The story of the infamous Batavia shipwreck continues to unfold with new perspectives and discoveries.
Members of the public are invited to join local historian Dr Howard Gray and WA Museum Maritime Archaeology Curator Corioli Souter for an afternoon of back-to-back lectures about the Batavia and recent findings at the Western Australian Museum – Geraldton next week.
WA Museum – Geraldton Regional Manager Catherine Belcher said the lectures are part of the 2016 WA Heritage Festival.
“The WA Heritage Festival theme of ‘Discovery and Rediscoveries’ is a great opportunity to explore new theories and research about the Batavia,” Ms Belcher said.
“Although it was wrecked 387 years ago, interest in this brutal chapter in Western Australia’s maritime history continues to grow. Dr Gray and Ms Souter’s research reveals even more of this incredible story than was previously known.”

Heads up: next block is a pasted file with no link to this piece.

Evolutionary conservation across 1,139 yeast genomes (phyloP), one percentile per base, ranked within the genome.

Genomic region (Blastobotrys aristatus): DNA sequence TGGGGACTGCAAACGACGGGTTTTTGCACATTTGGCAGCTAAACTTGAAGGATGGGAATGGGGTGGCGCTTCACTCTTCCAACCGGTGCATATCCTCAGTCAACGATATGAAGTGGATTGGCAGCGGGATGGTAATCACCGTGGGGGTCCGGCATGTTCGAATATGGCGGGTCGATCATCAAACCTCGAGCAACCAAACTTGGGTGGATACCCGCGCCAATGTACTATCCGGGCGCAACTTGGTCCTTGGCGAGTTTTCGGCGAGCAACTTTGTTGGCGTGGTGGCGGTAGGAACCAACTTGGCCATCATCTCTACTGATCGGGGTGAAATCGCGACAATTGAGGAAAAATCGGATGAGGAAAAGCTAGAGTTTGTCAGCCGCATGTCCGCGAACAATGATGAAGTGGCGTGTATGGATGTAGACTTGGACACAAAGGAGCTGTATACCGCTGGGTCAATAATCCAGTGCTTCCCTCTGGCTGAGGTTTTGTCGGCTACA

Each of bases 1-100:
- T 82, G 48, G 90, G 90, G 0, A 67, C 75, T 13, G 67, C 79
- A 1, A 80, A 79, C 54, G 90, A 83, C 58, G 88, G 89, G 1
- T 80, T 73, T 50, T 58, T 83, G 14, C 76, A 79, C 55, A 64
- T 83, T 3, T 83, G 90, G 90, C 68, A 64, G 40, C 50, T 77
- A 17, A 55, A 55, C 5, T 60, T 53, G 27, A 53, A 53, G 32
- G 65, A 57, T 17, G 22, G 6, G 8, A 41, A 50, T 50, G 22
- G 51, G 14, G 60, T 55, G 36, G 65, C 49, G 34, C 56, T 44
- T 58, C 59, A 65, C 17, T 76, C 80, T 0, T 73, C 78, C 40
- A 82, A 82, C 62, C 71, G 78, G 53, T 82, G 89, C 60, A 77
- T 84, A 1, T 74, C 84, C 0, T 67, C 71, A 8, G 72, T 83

The Batavia wrecked on Morning Reef near Beacon Island in the Houtman Abrolhos in June 1629.
Of about 341 people on board, most made it to nearby islands; 196 people died, most during a mutiny among the survivors, including women and children.
During the first lecture, Dr Gray will explore the fascinating journey of the rescue ship Sardam, sent to recover the treasures and survivors of the Batavia wreck.
Ms Souter will present an overview of the Australian Research Council funded project called Shipwrecks of the Roaring Forties: a maritime archaeological reassessment of some of Australia's earliest shipwrecks, with a focus on the 2015 archaeological excavations of the Batavia related sites at Beacon Island.
The lectures will be held on Saturday 14 May in the Museum’s Wedge building and will run from 2pm – 4pm. Entry is free but bookings are essential for each lecture via 9431 8393. Light refreshments will be provided.